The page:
BUNKIE TEST PDF

BUNKIE TEST PDF

J Bodyw Mov Ther. Jan;13(1) doi: / Epub Jun The ‘Bunkie’ test: assessing functional strength to restore function. Get to know the Bunkie Test and learn how it benefits your athletic performance. The ‘Bunkie’ test was developed over a period of 12 years to measure the function of the specific fascia lines in athletes. Numerous athletes from various sports.

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The Bulgarian Split Squat. The test-retest reliability for each position was calculated during a pilot study prior to subject recruitment.

Male subjects with a lower BMI were able to hold the test positions significantly longer in most cases than males with a greater BMI. These significant differences should be viewed as preliminary and may be the result of the population sampled in this study. The PI next instructed the subject to elevate one LE off of the surface of the treatment table.

Keeping the same hold, bend both knees while keeping your right foot on the bench. It invokes an image of someone doing a Push-Up on a bunk bed, or the name of your pet pug who won’t stop drooling on himself.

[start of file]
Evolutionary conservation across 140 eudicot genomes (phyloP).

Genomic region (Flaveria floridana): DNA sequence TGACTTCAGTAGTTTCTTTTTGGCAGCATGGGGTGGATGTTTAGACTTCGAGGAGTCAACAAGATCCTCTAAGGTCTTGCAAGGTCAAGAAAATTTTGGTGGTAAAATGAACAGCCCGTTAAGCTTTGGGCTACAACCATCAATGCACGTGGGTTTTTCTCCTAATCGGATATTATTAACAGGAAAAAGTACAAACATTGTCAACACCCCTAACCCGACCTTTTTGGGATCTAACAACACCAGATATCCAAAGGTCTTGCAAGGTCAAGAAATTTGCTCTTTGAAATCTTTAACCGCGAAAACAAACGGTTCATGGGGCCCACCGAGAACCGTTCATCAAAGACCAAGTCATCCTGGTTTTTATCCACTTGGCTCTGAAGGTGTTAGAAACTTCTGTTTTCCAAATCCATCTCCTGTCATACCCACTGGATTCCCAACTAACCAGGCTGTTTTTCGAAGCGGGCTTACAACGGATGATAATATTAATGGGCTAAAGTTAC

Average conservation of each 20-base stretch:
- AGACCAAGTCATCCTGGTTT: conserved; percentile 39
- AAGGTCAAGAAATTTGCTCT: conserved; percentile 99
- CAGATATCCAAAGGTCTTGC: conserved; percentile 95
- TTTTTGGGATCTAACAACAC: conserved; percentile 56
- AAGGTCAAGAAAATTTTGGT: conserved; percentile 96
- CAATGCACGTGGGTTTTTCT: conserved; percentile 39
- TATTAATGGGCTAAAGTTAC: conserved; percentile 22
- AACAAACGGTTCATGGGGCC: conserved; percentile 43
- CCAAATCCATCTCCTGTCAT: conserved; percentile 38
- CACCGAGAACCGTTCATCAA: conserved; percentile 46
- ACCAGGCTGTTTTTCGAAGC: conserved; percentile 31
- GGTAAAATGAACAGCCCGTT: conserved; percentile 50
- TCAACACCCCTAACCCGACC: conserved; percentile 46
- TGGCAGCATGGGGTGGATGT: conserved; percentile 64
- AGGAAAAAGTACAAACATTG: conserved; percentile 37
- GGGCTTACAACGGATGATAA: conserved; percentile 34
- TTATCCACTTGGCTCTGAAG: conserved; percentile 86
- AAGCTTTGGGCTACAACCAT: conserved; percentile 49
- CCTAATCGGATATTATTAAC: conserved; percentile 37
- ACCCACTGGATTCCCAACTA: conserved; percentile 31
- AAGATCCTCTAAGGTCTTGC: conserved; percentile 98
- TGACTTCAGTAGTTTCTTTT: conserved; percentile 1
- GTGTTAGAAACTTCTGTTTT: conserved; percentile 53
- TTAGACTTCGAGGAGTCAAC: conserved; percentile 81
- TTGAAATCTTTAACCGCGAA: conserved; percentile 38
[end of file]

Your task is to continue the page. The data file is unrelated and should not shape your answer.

There are a lot of strangely named exercises out there. Rehabilitation professionals utilize FPTs to assess muscular endurance or strength in patients and clients that cannot be easily assessed with other clinical tests [ 289 ].

Order of testing was randomized per each subject. The prevailing thought here is that if an athlete can hold each position for seconds with perfect form, he or she has a neutral, balanced fascia.

It hits the following five specific fascial lines in the body:. In Afrikaans, one of many languages spoken in South Africa, the word “bankie” means ” little bench.